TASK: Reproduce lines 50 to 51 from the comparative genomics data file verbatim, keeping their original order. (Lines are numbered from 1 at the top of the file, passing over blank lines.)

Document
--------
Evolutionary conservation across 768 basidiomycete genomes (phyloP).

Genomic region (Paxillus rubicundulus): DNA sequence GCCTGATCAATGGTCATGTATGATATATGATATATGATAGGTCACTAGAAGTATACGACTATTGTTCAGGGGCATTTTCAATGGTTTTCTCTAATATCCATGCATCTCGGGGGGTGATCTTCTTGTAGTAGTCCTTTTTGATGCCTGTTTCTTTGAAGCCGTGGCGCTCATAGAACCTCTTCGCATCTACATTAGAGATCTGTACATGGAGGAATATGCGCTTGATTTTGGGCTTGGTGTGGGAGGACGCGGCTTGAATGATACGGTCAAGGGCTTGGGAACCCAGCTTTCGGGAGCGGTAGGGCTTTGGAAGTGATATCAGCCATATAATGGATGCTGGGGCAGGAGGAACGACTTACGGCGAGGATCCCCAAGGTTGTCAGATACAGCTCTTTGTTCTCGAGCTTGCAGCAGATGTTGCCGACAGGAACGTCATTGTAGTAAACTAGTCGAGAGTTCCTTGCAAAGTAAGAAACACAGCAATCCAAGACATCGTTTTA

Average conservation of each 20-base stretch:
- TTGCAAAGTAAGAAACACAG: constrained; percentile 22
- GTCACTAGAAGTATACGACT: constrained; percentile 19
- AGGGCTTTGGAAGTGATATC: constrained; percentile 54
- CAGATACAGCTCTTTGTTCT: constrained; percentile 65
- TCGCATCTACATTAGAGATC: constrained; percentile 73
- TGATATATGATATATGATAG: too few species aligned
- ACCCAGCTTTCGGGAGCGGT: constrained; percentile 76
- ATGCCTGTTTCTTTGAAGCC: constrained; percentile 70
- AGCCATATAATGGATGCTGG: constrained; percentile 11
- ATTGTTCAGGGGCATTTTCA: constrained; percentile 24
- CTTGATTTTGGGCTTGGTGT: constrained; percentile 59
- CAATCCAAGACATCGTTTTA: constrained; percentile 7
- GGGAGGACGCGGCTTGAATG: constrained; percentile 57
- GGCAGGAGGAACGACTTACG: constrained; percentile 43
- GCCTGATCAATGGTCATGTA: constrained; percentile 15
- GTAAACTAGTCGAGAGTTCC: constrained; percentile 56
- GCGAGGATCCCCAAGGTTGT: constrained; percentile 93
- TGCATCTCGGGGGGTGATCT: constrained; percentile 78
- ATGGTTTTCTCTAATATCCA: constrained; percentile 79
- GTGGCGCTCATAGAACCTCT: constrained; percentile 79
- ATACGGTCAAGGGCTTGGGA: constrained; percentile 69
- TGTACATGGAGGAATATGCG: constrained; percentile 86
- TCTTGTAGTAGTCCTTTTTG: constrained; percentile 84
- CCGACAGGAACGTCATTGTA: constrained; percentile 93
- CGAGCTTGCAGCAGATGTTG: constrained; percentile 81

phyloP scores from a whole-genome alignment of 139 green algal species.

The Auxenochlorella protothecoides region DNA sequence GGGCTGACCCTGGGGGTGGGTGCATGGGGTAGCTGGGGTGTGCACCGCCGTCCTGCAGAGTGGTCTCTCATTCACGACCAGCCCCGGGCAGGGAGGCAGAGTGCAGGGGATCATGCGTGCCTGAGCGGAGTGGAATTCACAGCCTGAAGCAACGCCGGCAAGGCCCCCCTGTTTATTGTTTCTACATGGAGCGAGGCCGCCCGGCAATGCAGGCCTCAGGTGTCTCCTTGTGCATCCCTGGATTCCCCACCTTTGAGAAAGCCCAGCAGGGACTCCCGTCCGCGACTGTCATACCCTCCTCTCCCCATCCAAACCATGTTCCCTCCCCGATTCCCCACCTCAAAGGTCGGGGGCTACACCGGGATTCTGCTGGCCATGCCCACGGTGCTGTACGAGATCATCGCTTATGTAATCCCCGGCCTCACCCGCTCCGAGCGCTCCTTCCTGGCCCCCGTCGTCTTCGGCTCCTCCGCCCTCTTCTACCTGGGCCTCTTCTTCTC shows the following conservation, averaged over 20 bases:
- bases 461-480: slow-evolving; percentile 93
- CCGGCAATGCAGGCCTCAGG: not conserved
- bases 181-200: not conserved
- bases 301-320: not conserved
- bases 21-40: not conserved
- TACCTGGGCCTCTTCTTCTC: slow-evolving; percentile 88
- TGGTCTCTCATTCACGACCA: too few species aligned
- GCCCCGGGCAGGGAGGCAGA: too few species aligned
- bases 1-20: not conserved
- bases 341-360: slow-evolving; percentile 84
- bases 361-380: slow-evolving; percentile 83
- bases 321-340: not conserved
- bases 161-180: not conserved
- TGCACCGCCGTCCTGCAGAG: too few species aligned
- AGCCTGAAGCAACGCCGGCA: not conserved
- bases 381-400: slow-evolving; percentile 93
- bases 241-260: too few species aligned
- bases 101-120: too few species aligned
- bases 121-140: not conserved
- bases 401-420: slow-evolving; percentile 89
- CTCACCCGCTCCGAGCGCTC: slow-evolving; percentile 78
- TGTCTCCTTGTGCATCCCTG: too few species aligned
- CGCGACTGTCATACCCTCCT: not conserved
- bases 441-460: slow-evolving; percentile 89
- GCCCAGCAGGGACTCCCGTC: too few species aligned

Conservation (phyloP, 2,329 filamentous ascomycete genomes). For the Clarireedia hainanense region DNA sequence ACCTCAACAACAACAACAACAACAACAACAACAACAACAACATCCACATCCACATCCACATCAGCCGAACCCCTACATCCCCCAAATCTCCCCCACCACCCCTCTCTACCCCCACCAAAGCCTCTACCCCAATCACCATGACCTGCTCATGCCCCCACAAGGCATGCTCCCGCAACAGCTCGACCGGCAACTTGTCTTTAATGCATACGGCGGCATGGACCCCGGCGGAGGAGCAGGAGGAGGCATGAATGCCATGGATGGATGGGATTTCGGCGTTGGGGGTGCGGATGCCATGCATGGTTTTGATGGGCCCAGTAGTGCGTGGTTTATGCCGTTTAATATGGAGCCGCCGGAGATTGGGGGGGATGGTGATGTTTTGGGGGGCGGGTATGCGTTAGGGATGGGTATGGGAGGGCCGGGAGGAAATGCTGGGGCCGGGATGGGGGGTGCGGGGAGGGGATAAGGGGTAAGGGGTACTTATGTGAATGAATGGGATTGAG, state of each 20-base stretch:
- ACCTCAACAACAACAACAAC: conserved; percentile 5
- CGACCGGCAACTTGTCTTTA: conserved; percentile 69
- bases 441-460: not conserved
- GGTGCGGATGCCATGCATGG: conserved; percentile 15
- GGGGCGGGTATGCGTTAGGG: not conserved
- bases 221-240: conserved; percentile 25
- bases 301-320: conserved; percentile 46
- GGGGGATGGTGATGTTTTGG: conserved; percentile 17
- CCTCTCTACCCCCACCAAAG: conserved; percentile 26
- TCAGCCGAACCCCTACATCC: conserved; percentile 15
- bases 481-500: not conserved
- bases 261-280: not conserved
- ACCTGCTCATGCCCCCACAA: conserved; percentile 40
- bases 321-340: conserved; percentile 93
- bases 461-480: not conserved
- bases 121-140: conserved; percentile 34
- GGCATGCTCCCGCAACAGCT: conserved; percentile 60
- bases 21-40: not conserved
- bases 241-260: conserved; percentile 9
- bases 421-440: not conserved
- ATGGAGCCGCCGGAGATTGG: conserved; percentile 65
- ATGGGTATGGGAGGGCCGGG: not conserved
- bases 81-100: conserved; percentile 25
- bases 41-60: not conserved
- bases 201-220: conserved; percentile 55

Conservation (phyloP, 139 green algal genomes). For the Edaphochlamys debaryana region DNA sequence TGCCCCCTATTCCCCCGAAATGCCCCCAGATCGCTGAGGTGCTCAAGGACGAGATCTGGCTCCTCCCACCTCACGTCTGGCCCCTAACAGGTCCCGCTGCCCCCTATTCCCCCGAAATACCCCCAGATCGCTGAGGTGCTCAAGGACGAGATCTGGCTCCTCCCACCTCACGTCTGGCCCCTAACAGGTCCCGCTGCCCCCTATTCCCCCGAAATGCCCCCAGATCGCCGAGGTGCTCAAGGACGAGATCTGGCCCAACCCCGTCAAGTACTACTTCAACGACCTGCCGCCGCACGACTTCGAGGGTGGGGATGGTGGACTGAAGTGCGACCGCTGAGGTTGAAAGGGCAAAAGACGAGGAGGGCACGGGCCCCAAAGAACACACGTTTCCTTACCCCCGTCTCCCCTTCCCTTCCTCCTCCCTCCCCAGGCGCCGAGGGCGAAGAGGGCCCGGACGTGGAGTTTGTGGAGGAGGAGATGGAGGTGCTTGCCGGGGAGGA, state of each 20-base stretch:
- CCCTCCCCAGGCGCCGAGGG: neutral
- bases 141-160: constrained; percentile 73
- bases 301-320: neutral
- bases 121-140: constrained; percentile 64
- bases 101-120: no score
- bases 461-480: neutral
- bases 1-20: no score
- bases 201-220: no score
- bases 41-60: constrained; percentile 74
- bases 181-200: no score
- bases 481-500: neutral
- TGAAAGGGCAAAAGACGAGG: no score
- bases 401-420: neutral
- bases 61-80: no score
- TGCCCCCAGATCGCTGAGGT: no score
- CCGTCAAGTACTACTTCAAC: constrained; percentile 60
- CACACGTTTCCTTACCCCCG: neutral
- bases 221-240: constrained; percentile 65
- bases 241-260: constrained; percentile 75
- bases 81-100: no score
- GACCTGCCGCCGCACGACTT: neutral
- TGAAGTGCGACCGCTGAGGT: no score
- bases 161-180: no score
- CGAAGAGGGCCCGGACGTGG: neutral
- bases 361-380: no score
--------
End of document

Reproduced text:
- bases 401-420: slow-evolving; percentile 89
- CTCACCCGCTCCGAGCGCTC: slow-evolving; percentile 78